The book begins with an elderly writer who hires a carpenter to rebuild his bed so that it is level with his window and he can see the trees across the way in the morning. After work is completed, the writer lies in the bed and reflects about death. As sleep approaches, in a hypnogogic hallucination, all the people he has ever met pass slowly before his eyes, seen by him as “grotesques”—some amusing, some terribly sad, and some horrifying. Immediately after this experience, he climbs out of bed and writes down everything that he saw in a book, which he calls “The Book of the Grotesque.” The old man conjectures that the world is full of different truths, all of them beautiful, but when a person seizes on and tries to live by one truth alone, that person’s life becomes distorted. He writes obsessively for hundreds and hundreds of pages, but in the end, he never publishes the book.
The “grotesques” live in a mental jail, detached from others, in a town where communication is impossible. They are, however, able to communicate with the perceptive newspaper reporter of the Winesburg Eagle, George Willard, to whom they tell their stories, hoping he will find meaning in them and perhaps give expression to it in his writing. Dr Parcival hopes that George Willard “will write the book I may never get written,” and for Enoch Robinson, Willard represents “the youthful sadness, young man’s sadness, the sadness of a growing boy in a village at the year’s end [which may open] the lips of the old man.”2
This is problematic for George, who does not know how to interact with or understand them. He is an outsider, and on the continuum between “observer” and “participant,” an observer. As he matures, he becomes more engaged with others in town. Literary critic Irving Howe5 notes that George does not meet the needs of the inhabitants of Winesburg nor they his.
What the grotesques really need is each other, but their estrangement is so extreme they cannot establish direct ties—they can only hope for connection through George Willard. The burden this places on the boy is more than he can bear. He listens to them attentively, he is sympathetic to their complaints, but finally he is too absorbed in his own dreams. The grotesques turn to him because he seems “different”—younger, more open, not yet hardened—but it is precisely this “difference” that keeps him from responding as warmly as they want. It is hardly the boy’s fault; it is simply in the nature of things. For George Willard, the grotesques form a moment in his education; for the grotesques, their encounters with George Willard come to seem like a stamp of hopelessness.5
Ultimately, Sherwood Anderson’s dissociative fugue was a gradual shift in psychological stance from observer to participant-observer to creative participant. In Winesburg, Ohio, Anderson became a creative participant, finally giving voice to the grotesques whom the elderly writer describes in the prologue: “Some [who] were amusing, some almost beautiful, and one, a woman all drawn out of shape, hurt the old man by her grotesqueness. When she passed he made a noise like a small dog whimpering . . . All of the men and women the writer had ever known.”2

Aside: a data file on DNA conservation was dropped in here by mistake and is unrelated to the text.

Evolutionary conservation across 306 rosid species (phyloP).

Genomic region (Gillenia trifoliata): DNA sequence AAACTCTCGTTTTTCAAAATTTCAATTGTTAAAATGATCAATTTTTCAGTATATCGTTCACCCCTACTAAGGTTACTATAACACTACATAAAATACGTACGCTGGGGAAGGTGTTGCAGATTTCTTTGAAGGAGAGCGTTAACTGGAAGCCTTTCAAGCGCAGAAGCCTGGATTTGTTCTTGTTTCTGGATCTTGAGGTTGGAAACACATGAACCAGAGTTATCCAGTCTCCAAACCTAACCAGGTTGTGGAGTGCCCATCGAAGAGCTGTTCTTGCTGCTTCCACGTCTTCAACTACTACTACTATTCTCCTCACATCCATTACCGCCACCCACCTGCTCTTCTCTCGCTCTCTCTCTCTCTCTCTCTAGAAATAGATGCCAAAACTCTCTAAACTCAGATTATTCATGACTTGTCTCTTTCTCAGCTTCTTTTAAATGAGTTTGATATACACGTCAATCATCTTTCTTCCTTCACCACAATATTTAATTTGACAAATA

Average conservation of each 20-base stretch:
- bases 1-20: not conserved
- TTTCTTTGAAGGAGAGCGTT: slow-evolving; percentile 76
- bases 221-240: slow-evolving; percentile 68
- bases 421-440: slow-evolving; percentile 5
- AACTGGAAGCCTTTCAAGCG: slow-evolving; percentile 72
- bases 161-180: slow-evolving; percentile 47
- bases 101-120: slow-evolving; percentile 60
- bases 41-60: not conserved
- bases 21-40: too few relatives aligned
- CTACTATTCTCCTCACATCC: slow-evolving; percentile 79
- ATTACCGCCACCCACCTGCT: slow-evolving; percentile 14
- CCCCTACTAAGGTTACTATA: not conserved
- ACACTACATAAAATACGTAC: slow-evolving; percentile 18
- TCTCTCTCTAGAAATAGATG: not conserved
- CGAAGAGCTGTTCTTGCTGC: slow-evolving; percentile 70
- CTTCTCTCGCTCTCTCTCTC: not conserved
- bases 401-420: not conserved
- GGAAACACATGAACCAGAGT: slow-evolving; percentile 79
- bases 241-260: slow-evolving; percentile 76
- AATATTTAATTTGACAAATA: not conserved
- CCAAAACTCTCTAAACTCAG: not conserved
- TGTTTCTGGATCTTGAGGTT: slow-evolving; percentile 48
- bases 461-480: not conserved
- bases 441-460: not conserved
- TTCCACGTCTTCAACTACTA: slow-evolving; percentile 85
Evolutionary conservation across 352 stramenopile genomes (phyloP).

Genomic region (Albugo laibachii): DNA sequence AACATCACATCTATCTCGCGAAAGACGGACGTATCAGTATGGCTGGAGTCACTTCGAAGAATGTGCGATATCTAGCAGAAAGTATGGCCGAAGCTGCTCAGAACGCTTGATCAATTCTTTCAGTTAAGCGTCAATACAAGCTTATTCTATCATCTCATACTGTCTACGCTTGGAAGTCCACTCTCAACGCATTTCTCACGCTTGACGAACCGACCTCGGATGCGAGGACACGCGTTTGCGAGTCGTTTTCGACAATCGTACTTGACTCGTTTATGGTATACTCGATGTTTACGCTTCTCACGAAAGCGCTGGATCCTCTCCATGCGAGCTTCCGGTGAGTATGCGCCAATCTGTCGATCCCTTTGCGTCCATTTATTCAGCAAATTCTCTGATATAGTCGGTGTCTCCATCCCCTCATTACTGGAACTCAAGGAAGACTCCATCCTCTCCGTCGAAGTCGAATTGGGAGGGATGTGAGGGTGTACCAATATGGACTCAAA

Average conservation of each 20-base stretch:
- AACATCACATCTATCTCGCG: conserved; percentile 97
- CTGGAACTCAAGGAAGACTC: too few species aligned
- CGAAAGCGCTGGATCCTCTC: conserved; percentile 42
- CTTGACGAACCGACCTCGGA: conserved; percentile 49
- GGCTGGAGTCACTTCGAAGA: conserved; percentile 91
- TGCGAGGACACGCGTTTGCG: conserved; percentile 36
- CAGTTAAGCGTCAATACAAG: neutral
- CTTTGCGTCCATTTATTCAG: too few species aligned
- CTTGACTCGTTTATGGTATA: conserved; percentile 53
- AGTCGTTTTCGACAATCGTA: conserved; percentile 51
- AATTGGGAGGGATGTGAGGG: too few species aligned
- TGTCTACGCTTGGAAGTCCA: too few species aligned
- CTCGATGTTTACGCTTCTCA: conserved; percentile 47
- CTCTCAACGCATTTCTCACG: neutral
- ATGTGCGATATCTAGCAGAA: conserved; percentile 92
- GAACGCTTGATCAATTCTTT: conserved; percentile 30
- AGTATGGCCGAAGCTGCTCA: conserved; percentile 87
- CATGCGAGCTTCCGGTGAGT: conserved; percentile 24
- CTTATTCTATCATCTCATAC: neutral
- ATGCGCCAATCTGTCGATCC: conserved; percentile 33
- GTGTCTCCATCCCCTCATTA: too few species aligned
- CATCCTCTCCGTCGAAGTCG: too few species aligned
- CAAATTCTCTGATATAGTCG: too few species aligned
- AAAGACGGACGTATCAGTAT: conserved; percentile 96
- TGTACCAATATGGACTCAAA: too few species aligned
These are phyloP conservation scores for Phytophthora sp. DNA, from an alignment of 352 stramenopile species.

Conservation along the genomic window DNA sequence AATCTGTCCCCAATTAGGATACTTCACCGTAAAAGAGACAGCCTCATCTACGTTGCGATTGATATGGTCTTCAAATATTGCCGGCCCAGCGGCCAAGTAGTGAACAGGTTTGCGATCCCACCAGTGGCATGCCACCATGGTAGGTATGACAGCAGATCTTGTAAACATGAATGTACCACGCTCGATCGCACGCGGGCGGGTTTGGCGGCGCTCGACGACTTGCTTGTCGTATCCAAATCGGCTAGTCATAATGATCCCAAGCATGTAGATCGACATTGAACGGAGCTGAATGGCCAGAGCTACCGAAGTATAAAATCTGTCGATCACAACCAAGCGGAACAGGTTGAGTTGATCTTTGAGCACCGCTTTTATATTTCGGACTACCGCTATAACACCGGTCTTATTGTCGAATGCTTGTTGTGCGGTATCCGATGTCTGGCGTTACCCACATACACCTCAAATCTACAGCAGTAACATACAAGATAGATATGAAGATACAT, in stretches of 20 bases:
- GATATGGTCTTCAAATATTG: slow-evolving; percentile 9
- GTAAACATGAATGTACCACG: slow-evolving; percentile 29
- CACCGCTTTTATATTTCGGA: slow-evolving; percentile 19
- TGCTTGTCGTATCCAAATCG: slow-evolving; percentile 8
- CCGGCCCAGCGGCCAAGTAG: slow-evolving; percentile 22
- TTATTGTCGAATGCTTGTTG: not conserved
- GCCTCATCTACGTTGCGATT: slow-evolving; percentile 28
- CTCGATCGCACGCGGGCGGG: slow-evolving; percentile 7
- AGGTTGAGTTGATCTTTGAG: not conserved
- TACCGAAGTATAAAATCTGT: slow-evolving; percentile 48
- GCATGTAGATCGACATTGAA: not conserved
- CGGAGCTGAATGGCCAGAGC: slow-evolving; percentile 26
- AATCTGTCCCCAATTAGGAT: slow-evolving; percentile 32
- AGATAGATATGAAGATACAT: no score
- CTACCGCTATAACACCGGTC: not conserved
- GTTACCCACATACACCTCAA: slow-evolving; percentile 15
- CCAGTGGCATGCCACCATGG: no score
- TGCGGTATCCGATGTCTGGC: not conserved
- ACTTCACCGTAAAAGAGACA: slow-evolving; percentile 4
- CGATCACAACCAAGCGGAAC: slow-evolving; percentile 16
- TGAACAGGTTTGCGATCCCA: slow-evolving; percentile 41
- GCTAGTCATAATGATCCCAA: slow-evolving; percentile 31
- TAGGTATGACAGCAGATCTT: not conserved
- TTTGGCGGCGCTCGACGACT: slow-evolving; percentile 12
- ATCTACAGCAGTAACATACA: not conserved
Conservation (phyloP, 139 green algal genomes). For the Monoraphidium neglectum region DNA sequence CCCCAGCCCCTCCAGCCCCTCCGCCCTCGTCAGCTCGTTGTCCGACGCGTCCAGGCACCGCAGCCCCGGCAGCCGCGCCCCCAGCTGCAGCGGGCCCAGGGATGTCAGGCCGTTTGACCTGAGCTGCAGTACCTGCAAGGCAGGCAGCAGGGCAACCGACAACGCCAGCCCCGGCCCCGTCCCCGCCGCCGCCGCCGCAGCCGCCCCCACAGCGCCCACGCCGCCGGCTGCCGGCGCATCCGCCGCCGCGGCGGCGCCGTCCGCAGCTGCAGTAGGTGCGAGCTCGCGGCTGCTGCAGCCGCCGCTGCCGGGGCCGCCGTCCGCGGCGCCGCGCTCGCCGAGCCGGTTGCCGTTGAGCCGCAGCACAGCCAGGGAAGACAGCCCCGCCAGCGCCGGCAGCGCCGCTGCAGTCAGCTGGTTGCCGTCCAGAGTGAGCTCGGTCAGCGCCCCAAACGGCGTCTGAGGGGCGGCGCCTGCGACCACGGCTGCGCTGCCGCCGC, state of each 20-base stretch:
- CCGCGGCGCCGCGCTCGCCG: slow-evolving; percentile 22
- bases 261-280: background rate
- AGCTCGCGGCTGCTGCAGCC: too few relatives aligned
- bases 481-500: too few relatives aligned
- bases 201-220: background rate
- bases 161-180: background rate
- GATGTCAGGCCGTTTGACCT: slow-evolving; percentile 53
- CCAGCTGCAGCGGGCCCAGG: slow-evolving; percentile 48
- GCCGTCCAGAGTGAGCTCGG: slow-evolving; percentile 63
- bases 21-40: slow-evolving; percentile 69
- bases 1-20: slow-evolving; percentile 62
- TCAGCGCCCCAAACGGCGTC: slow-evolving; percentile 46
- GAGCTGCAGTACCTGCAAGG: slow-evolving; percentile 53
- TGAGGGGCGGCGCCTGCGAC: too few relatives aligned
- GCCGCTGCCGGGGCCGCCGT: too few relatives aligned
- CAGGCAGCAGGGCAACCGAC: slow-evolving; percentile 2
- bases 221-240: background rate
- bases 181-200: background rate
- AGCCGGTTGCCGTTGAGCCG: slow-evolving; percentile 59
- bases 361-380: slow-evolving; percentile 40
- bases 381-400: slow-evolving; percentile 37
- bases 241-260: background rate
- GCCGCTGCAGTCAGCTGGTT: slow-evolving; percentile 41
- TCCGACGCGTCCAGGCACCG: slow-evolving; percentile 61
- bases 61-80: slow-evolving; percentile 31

Dissociative amnesia, subtype psychogenic fugue, is characterized by reversible amnesia for personal identity.4 The state is usually short-lived (ranging from hours to days but can last months or longer); usually involves unplanned travel or wandering; and is sometimes accompanied by the establishment of a new identity. Fugues are usually precipitated by a stressful episode. Upon recovery, amnesia of the original stressor may occur (dissociative amnesia).
When he had his breakdown, Anderson entered what Campbell6 calls an “abyss”—a psychogenic fugue or other dissociative process that involves the disintegration of the ego and a breakthrough expansion of consciousness. During Anderson’s lifetime, he had 4 wives, 3 children, 2 careers, and 1 masterpiece, Winesburg, Ohio. In a dissociative fugue Anderson's unconscious mind closed a trap door and he ventured on the journey of the traumatized hero. His words come to mind:
All men lead their lives behind a wall of misunderstanding they have themselves built, and most men die in silence and unnoticed behind the walls. Now and then a man, cut off from his fellows by the peculiarities of his nature, becomes absorbed in doing something that is personal, useful and beautiful. Word of his activities is carried over the walls.2
As the dust settles over the literature of past century, Sherwood Anderson, “cut off from his fellows by the peculiarities of his nature”5 (dissociative amnesia), creates a literary masterpiece out of the adversities of his life.
1. Rideout WB. Sherwood Anderson: A Writer in America, Volume 1. Madison, Wisc: University of Wisconsin Press; 2006.
2. Anderson, S. Winesburg, Ohio. New York: B.W. Huebsch; 1919.
3. Grohol JM. DSM-5 Changes: Dissociative Disorders. Psych Central. pro.psychcentral.com/2013/dsm-5-changes-dissociative-disorders/004410.html. Accessed June 5, 2013.
4. Spiegel D, Lewis-Fernández R, Lanius R, et al. Dissociative disorders in DSM-5. Annu Rev Clin Psychol. 2013;9:299-326.
5. Howe I. Sherwood Anderson. New York: William Sloane Associates;1951.
6. Campbell J. The Hero With a Thousand Faces. New York: Princeton University Press, 1949.